Some conservative Iranian American political activists welcomed a hard-line replacement for outgoing two-term President Mohammad Khatami, whom they saw as a figurehead who made the Iranian government more palatable.

Some opponents of the Iranian government viewed the ascension of Ahmadinejad -- who told voters last week that “we did not have a revolution in order to have democracy” -- as a victory.

“You don’t want to have a smiley face covering up the true face of the regime,” said Pooya Dayanim, Encino-based president of the Iranian Jewish Public Affairs Committee, which lobbies the U.S. government on Iran policy. “This is just going to highlight how out of step Iran is with the international community and the pro-democracy trends in the Middle East.”

Foad Pashai, Tarzana-based secretary general of the Constitutionalist Party of Iran, which favors restoring the son of the ousted Shah Mohammed Reza Pahlavi as a constitutional monarch, said the victory of Ahmadinejad might make the U.S. more inclined to support the opposition movement within Iran with computers, telephones and other equipment.


“Right now, I think Europe and the United States should decide what to do,” Pashai said. “This government is hard-liners -- no reformists, no moderates, no nothing.”

Elham Aryana, an activist in the 1999 student protests in Iran who now is vice chair of the Los Angeles-based Iranians for a Secular Republic, also welcomed the election results, “because now I think something will happen to provoke an uprising in Iran.”

Apolitical Iranians are far less eager to imagine violence that could harm loved ones in Iran.

“I am just concerned about the people over there,” said Soraya Mansouri, owner of Soraya Flowers in Los Angeles. “Maybe with this government they will have a lot of problems.”

Tohidi, who coordinates the Persian lecture series at UCLA’s Center for Near Eastern Studies in addition to teaching at Cal State Northridge, believes the election’s outcome may not be the political earthquake many fear or predict.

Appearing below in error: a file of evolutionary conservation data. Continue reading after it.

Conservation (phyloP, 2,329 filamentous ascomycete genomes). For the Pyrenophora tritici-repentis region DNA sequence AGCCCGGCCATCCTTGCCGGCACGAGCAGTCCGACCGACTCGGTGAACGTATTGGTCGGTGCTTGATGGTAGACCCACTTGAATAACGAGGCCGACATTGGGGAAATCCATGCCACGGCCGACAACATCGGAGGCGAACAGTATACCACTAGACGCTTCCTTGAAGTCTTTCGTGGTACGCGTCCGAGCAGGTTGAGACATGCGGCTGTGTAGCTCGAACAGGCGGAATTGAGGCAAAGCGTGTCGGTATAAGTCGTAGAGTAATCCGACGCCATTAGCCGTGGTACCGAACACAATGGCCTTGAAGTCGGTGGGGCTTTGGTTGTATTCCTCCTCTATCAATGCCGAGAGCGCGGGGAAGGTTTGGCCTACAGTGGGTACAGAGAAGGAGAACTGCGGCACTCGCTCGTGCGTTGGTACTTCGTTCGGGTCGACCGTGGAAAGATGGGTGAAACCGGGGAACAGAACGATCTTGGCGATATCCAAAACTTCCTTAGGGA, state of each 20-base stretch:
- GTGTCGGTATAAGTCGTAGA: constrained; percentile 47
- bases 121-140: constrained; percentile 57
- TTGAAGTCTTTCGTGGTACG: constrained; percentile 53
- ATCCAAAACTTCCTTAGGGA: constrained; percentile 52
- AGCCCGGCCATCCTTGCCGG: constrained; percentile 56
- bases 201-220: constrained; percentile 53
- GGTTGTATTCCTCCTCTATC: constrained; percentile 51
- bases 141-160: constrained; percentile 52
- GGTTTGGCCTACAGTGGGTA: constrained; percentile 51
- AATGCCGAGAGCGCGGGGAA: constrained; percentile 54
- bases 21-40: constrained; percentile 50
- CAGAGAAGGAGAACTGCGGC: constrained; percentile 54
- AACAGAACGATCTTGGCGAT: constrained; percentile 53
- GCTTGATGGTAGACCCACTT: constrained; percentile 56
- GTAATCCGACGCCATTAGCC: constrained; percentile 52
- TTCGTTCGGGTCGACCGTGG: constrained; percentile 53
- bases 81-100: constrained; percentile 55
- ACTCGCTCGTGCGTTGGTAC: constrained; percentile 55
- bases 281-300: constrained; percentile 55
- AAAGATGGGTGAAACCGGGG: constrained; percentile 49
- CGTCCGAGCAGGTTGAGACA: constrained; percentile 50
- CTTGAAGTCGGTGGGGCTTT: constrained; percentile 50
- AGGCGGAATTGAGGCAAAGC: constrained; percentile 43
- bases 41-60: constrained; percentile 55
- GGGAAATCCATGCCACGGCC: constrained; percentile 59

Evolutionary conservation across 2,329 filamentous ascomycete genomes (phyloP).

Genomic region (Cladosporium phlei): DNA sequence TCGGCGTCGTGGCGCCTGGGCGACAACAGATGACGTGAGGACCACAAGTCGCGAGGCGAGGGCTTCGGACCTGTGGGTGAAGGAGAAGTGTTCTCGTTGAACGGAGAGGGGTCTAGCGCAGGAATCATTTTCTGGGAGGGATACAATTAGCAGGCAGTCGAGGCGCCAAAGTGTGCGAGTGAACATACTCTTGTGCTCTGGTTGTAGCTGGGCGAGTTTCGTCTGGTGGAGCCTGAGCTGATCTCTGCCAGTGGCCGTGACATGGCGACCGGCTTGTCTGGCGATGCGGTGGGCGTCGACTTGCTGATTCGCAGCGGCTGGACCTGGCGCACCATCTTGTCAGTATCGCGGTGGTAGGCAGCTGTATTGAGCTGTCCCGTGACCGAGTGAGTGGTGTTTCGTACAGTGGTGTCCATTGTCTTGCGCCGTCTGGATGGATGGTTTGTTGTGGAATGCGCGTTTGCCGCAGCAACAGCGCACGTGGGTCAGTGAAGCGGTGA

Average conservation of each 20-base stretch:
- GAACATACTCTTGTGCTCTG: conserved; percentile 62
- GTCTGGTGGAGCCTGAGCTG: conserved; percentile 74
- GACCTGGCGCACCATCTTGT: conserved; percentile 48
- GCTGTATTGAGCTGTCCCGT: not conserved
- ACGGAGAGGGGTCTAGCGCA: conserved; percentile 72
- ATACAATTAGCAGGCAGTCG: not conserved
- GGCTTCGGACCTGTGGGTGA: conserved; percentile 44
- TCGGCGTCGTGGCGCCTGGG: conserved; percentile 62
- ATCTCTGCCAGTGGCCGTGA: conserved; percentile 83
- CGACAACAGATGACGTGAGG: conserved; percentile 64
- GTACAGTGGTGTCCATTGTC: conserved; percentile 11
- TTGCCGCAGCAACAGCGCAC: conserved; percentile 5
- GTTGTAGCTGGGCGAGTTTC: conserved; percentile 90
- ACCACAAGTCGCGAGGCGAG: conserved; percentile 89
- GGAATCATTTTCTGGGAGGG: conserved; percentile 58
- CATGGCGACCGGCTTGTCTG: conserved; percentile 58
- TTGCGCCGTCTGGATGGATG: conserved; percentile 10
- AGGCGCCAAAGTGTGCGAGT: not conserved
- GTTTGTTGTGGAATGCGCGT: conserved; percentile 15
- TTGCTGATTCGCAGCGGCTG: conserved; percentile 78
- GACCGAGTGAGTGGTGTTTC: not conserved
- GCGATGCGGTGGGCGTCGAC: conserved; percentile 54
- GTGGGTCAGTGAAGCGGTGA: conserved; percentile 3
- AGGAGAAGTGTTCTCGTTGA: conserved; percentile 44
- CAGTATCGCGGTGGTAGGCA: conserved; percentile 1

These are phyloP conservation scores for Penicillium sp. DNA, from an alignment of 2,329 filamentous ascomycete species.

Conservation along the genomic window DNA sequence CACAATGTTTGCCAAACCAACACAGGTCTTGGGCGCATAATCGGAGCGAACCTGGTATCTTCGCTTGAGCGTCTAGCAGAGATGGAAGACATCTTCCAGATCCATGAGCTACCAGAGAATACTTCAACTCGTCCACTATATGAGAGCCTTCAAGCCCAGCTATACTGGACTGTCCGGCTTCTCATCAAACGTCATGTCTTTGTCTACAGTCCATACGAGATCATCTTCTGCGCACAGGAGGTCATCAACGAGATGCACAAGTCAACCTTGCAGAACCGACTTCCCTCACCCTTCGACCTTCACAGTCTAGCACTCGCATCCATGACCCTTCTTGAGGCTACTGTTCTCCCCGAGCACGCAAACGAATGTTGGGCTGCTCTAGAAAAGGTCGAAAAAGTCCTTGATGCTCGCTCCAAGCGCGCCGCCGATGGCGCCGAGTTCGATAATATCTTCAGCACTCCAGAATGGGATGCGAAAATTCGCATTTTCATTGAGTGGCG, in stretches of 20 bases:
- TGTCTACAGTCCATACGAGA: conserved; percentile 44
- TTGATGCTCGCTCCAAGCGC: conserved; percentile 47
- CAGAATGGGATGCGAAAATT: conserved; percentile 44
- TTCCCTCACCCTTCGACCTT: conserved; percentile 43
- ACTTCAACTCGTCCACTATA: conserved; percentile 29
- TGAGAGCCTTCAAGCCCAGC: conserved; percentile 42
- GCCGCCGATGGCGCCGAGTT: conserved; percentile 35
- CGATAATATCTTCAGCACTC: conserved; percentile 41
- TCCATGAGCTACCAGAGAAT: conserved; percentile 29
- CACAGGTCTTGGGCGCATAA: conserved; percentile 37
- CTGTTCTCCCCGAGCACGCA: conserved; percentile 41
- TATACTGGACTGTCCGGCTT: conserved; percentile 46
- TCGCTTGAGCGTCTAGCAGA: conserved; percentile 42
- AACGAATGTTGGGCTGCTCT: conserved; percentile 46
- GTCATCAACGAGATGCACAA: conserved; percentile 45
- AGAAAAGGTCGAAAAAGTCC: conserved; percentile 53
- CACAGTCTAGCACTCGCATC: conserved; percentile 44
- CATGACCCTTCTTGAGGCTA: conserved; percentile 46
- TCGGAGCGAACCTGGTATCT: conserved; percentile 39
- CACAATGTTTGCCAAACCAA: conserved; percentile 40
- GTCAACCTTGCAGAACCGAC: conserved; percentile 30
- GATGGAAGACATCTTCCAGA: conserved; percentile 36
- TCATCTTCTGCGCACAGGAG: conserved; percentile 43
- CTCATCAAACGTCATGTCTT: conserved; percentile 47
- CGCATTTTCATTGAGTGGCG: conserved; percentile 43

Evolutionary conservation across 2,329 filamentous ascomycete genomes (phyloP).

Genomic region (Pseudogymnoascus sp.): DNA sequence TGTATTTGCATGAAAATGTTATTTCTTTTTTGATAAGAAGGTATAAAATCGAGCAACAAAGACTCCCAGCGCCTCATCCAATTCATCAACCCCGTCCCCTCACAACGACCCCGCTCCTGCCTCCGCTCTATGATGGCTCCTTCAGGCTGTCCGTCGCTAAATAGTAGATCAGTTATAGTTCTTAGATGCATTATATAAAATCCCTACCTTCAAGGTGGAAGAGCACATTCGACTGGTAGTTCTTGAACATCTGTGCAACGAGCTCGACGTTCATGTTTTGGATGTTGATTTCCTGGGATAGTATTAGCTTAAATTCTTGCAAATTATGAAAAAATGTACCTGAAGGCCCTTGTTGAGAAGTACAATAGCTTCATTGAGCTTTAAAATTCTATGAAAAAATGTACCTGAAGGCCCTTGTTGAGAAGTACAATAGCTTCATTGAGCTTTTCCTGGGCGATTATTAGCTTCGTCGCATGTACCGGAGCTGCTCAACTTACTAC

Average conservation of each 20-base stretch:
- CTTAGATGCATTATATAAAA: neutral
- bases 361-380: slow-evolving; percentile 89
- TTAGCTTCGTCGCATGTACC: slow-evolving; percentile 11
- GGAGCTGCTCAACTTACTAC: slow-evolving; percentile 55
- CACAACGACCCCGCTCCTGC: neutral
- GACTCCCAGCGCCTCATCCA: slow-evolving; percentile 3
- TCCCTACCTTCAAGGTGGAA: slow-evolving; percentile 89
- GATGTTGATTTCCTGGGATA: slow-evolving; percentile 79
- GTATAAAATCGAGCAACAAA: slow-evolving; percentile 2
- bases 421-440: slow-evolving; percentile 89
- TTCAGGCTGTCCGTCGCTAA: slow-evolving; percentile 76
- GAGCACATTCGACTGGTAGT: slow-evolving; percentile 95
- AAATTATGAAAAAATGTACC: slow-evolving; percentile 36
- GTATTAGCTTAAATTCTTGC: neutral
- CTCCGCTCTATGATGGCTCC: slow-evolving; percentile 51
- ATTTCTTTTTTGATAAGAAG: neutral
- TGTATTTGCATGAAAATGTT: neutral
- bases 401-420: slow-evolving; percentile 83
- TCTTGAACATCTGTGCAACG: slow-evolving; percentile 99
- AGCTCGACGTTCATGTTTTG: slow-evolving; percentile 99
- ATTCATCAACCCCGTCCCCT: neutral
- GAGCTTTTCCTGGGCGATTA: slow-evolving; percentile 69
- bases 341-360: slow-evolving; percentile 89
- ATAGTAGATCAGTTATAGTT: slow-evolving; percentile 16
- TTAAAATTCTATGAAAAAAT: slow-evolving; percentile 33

“They’re not that stupid,” she said of the Iranian government. “They know that if they put too much pressure on the youth and on women, there will be an explosion.”


The new president-elect merely completes the consolidation of the power of conservatives in the parliament and Guardian Council, so the election of a more conservative president may not significantly change the course of Iran’s nuclear talks, she said.

The defeated candidate, Rafsanjani, a wealthy cleric whose family became an economic dynasty in the years after the revolution, lost the election in part because he personified the growing gap between rich and poor, Tohidi said, not because voters opposed his pro-reform platform.

Ahmadinejad is the son of a blacksmith who “won because he portrayed himself as the simple, clean man of the poor,” she said.

“Islam was really not a big issue in this election,” she said. “The priority of those who voted for Ahmadinejad was jobs, rather than wearing lipstick and short scarves.”

“This vote is not necessarily against social reforms; it is a call for economic reform,” she said. “This may not turn out as badly as some people fear.”